• E.M. Ayovunefe

POETRY: RUBICŌ




‘Sometimes a thousand twangling instruments will hum about mine ears; and sometimes voices, that if I then had waked after long sleep, will make me sleep again; and then in dreaming, the clouds methought would open, and show riches ready to drop upon me, that when I waked I cried to dream again.’

— William Shakespeare, The Tempest III.ii.142-3


‘Omnis autem magnitudo doloris modum excedentis necesse est dilectum verborum eripiat, cum saepe vocem quoque ipsam intercludat.’

— Lucius Annaeus Seneca, De consolatione ad Helviam

[Every great and overpowering grief must necessarily limit the capacity to choose words, for [grief] often stifles the very voice itself.]


‘He came to a river, whose water was viscous and didn’t seem to move. Near the river there was a borehole.’

Ben Okri, ‘What the Tapster Saw’ in Stars of the New Curfew 



Ours is a place beyond time, or perhaps beside it;

the last time I saw you there, at that gauzy in-between

waking and awoken, 

becoming and being,

the earth stood to an attention so still I had to fight

my way through the frozen squalls of wind to grasp at your hand. 

I wept when it flowed right through me and left

only the mark  of a life lived seemingly at once,

and then not at all.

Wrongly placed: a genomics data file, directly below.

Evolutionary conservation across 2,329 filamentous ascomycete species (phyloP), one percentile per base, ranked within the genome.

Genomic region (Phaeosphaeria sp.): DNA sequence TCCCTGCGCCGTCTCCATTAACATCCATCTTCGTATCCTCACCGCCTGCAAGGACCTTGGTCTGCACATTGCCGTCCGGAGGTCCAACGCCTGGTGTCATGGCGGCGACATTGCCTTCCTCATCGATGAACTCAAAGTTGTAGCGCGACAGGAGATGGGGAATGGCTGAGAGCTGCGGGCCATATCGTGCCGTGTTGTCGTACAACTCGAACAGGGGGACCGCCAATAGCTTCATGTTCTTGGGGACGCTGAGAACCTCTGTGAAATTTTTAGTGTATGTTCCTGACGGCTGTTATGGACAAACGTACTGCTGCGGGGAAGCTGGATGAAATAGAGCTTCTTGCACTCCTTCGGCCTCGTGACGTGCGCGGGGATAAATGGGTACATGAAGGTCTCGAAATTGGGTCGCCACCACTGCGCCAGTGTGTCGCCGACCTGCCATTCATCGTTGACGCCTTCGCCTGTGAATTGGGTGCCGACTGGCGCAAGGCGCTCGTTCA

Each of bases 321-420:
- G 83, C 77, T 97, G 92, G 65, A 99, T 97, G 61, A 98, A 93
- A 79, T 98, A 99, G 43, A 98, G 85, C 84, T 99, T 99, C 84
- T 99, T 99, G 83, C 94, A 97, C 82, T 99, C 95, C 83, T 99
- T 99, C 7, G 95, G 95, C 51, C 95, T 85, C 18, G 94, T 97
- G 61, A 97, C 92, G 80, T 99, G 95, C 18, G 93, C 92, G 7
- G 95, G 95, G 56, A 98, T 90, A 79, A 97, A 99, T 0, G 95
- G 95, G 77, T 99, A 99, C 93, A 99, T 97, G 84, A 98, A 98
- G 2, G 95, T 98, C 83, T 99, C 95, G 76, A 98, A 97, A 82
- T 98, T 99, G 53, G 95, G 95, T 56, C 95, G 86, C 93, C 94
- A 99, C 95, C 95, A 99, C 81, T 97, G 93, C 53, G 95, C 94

(Mayflies live only for five minutes.

I sometimes wonder if, as imagines, they know anything of longing..

Perhaps Nature had the right of it with them:

eternity in an instant.

Would that I could drown on dry land,

and collapse my life at its folds.)


***


These days, I catch sight of you only in the minutes

the sky bleeds just before the break of dawn.

The land moans a solemn dirge for all her missing daughters

and your urgent call is carried to me across the shore — from beneath the bight rises

a siren song, chorused by scores of children called home,

crying out for those who cannot hear.

Meanwhile, I live in our dreams: those rare occasions

when I do not trespass upon my own mind and

the land does not clamour for my wine.

I could rest forever at those fringes

where time turns against itself.

I hear your honeyed song and know it cannot last;

I hear your honeyed song — and sail into the past.



Oxford — March 2020.


© E.M. Ayovunefe


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